NASHVILLE, Tenn. -- If you close your eyes while standing outside of the Tennessee Titans' facility at St. Thomas Sports Park, you might think you're at a restaurant. The tempting aroma of grilled food emanates from the cafeteria, which is tasked with feeding around 180 people a day.
But providing meals to players and staff during the coronavirus pandemic, when everyone must maintain a safe distance, required big changes, including in how meals are served, where players eat and even how they interact.
Gone are the gourmet, buffet-style meals that were previously served throughout the day.
Now meals are pre-packaged, available as early as 5:45 a.m.
"Pretty much like grab-and-go," safety Kevin Byard said of the revamped cafeteria.
Players are encouraged to eat either in the locker room -- where lockers are separated by foot-long dividers -- or in the reconfigured dining area. But all meals are provided in disposable containers (no more plates and metal utensils) in case players want to take them home or to the team hotel.
The Titans relied on a team of general manager Jon Robinson, director of football operations Brent Akers, team operations and facilities manager Chris Matusek and cafeteria manager Chris Parnell to devise a plan to convert the Titans' facility into a safe workplace that met the NFL and NFLPA's joint guidelines. They considered having players and staff use an app to pre-order meals, but Robinson said it wasn't as efficient as their to-go plan. That was one of several changes made.
Plexiglass is in, congregating is out
The dining area used to be a gathering spot for players. It gave them a place to go when they finished with meetings to talk about life outside of football. Coaches used to flow through there from time to time as well.
"It's a great team bonding area, a big congregating spot for the players during their downtime," Robinson said.
Now plexiglass is seemingly everywhere. The Titans worked with a local company that installed plexiglass dividers throughout the building, including on tables in the cafeteria.
And the previously open area where the chefs would cook? That's now sealed with plexiglass, too. Robinson said there are small holes in the plexiglass where players and staff can communicate with chefs if they have instructions or want a special dish.
Guard Rodger Saffold likes being able to talk to the chefs to meet his dietary plan, knowing what he needs to steer clear of.
Added Saffold, "My nutrition is constantly changing. I know that I'm taken care of. As long as I'm constantly focusing on staying away from the dessert trays, I think I should be all right."
The dining area's capacity is now limited to 40 because of social distancing requirements. The coaches eat in their offices -- which also allows time to watch some extra film. Chairs, tables and refrigerated cases are sanitized with an antibacterial solution multiple times a day.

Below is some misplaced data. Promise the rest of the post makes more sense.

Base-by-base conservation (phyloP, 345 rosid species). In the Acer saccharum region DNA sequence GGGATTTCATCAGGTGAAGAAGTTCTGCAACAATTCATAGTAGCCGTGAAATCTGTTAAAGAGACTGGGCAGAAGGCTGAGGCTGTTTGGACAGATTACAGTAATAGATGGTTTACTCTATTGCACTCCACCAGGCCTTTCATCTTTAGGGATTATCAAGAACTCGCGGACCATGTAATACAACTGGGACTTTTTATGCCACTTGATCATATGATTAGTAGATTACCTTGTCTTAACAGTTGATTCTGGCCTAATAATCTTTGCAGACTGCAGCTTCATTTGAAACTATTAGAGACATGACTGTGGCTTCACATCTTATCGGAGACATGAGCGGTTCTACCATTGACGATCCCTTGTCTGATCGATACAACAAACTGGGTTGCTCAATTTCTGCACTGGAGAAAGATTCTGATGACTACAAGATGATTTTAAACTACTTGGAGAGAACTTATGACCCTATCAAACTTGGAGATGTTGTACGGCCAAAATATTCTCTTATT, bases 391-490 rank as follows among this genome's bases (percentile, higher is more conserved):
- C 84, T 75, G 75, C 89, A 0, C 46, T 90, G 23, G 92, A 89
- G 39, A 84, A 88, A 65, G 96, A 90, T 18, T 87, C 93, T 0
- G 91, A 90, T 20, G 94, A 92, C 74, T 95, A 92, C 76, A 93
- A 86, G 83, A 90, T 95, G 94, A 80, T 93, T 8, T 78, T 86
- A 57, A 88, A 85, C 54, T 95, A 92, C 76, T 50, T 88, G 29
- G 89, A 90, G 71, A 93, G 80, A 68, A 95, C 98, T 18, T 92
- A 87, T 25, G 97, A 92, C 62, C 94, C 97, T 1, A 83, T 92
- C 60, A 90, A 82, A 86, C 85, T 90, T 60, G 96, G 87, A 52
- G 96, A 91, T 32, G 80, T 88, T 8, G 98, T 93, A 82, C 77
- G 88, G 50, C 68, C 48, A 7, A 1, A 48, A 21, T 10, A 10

Robinson said they removed a lot of the chairs from the dining area and put signs everywhere to encourage social distancing. There are arrows on the floor to direct foot traffic, all one way.
"We have to enter in one way and guys go out the other [door in the back]," linebacker Rashaan Evans said.
What's on the menu?
The food itself hasn't changed. The Titans purchased four large refrigerated display cases for drinks and cold food such as sandwiches, salads, boiled eggs and yogurt. Monitors display the hot food options such as bacon and eggs or hash browns on a different side.
The lunch menu has "a ton of options" according to Robinson, such as shrimp salad, steak, grilled chicken, fish, pasta and vegetables.
Having options is especially important for a player like Jeffery Simmons, who was 320 pounds last season but now checks in around 310 after getting leaner during the offseason. Simmons changed some of his dietary habits. The variety of foods that are available in the cafeteria helps him stay disciplined.
"When you're trying to lose weight -- or lose fat, I should say -- you want to try to monitor what you eat," Simmons said. "We have a great staff in the cafeteria to help us. Even if they have wings in there, it doesn't mean I have to go get wings. I can get a salad and stuff like that."
Robinson's favorite option is a chicken caesar wrap but added that "you can never go wrong with a good ol' BLT."
There are also accommodations for players with allergies, such as gluten-free options. The Titans have a nutritionist who they looped into some of their Zoom calls to discuss dietary restrictions or food allergies.
Both Robinson's daughter Bailey and his wife Jaimie have gluten allergies, so he is well aware of how crucial it is to provide suitable meals for those with dietary restrictions.
"Anything that our players need, if they want something specific, all they have to do is tell us and we will make the appropriate adjustments," Robinson said.
Judging from the players, the adjustments that Robinson and the Titans staff made passed the test.
"It's different. But I just look at the good stuff that we have and just say I'm blessed," Byard said. "It's not like they're feeding us trash food. The food's still great."